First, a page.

Profits & Losses
                   _
 Revenues                Expenses
                                          =   Profits or Losses
Debit     Credit        Debit    Credit         Debit   Credit
 -        +              +        -
                                                    -      +


        Normal         Normal                           Normal
        Balance        Balance                          Balance
                                                                  24
But who owns theses profits

The   Shareholders.




                              25
The Shareholders

 As the shareholders own the profits that
  are generated, they are shown in the
  Shareholders Equity.
 Thus the net balances of the Incomes
  and Expenses are shown in
  Shareholders Equity.



                                        26
 Expanding the
 Rules of Debit and Credit
                 Shareholders Equity
                                            Profits =
 Revenues        _                        Shareholders
                      Expenses        =       Capital
Debit   Credit       Debit   Credit       Debit    Credit

 -       +            -       +           +             -


                                                            27
Profits and Losses ( Incomes &
Expenses)

    Previously we talked about Incomes &
     Expenses.
    These result in either a profit or a loss
     depending on whether the income is greater
     or less than the expenditures.
    Therefore the net Profit or loss being owned
     by the shareholders is shown in the Equity
     account.

                                                    28
How debits and credits affect the
different elements of the accounts.


        Debit/credit
        Account            Debit Credit
        Assets              ▲      ▼
        Expenses            ▲      ▼
        Liabilities         ▼      ▲
        Shareholder
                             ▼        ▲
          Equity
        Revenue              ▼        ▲   29
Objective 3
 Work an actual example




                          30
Lets work Basic Example 1
( See page 23)
   The owners invest €100,000 in cash into the
    business.
   So what are the double entries?




                                                  31
The Double Entries are:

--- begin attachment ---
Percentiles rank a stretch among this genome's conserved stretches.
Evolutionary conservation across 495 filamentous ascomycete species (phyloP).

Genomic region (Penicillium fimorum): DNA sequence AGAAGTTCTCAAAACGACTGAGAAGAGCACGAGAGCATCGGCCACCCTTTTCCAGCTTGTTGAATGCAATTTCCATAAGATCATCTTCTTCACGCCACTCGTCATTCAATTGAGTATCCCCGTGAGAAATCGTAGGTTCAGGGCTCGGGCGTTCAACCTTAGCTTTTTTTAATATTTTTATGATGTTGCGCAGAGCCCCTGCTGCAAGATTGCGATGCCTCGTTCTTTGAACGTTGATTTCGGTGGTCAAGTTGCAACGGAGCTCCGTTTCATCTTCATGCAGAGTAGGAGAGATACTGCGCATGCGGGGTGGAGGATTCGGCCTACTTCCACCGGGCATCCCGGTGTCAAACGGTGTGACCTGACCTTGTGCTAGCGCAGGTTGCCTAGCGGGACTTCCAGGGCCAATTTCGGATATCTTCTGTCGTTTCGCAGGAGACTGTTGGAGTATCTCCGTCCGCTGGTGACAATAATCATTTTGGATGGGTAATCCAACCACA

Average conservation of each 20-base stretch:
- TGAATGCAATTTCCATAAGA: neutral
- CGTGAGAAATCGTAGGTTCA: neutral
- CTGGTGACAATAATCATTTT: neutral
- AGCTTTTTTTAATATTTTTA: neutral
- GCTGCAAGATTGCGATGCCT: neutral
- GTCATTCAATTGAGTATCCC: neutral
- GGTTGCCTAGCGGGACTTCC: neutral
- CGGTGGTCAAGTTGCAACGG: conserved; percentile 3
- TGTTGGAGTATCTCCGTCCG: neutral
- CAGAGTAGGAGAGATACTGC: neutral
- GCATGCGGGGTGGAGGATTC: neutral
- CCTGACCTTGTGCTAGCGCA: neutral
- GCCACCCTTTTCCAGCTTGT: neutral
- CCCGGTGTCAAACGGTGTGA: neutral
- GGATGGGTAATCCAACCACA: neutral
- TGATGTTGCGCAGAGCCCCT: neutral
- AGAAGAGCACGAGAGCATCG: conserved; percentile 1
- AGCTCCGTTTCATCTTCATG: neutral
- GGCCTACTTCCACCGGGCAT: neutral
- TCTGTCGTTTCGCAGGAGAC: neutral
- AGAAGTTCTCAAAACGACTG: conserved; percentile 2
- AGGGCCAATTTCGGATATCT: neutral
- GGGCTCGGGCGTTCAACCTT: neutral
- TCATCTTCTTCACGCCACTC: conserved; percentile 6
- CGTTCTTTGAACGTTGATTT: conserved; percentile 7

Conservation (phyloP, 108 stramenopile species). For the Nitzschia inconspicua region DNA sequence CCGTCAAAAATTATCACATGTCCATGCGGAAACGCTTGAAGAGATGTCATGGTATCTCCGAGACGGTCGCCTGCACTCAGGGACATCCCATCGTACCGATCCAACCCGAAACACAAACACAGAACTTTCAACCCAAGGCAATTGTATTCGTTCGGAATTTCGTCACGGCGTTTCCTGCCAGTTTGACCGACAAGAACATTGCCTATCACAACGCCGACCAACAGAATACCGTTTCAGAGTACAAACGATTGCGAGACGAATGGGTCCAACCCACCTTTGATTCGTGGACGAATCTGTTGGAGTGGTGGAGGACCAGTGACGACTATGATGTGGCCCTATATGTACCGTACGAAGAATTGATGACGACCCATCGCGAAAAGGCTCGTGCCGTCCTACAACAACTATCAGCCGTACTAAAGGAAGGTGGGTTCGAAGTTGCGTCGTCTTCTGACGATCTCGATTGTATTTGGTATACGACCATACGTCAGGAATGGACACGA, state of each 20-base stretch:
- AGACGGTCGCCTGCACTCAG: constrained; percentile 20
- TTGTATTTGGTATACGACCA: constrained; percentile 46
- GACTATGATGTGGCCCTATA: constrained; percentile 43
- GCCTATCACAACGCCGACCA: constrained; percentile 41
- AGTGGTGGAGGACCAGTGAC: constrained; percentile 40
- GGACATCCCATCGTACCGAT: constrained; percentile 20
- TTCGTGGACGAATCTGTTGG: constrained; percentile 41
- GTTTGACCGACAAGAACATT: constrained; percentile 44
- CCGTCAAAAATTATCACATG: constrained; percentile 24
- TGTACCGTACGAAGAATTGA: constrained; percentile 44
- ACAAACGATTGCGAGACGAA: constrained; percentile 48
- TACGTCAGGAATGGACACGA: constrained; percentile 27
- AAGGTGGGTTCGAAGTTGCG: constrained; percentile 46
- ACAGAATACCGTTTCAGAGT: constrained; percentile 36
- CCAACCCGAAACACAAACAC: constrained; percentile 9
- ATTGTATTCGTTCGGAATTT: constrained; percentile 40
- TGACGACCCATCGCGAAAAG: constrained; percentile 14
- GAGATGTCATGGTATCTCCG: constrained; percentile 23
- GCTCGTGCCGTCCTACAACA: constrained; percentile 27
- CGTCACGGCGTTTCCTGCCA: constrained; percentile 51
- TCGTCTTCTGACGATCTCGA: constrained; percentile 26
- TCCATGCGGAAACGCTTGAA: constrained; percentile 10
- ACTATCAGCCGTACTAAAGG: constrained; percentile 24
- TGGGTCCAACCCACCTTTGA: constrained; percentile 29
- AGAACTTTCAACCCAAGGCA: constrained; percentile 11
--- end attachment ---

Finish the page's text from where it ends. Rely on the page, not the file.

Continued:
   We have to show that the owners
    (Shareholders) have invested €100,000 into
    the business.
   And..
   We have to show that the bank account has
    received €100,000



                                                 32
Assets Increases

   This represents a Debit entry to an Asset
    account.
   So the bank balance has increased by
    €100,000.
   Therefore we increase the bank balance by
    €100,000.
   So Debit (DR) Bank Account with €100,000


                                                33
Equity Increases

   This represents an increase in the Equity
    account which is a Credit entry.
   So as the investors have injected €100,000
    into the business, we need to increase the
    Equity account by that sum.
   So Credit (CR) the Equity account by
    €100,000.


                                                 34
          Bank Account   Equity Account


Investors 100,000                100,000 Shares




                                                  35
 Analysis of Example 1 transaction:
  Accounts Bank is increasing

  Equity is increasing


                    The Double Entry
 DATE          DESCRIPTION             REF     DEBIT    CREDIT

Jun x Bank Account                           100,000
      Equity Account                                   100,000

                                                            36
Do the books Balance?


YES      they DO


                        37
Basic Example 2

   The company buys a car costing €20,000.
   It finances this purchase by way of a Bank
    Loan.




                                                 38
Assets Increases

   This represents a Debit entry to an Asset
    account.
   The company has acquired a car costing
    €20,000.
   Therefore we increase the Asset account for
    Cars by €20,000.
   So Debit (DR) Cars (Vehicles) Account with
    €20,000
                                                  39
Liability Increases

   This represents an increase in the liability
    account which is a Credit entry.
   So as the Bank has lent €20,000 to the
    business, we need to increase the liability
    account by that sum.
   So Credit (CR) the Liability (Bank Loan
    Account) by €20,000.


                                                   40
      Vehicle Account   Bank Loan


Car   20,000                  20,000 New Loan




                                                41
 Analysis of Example 2 transaction:
  Vehicles Account is increasing

  Bank Loan is increasing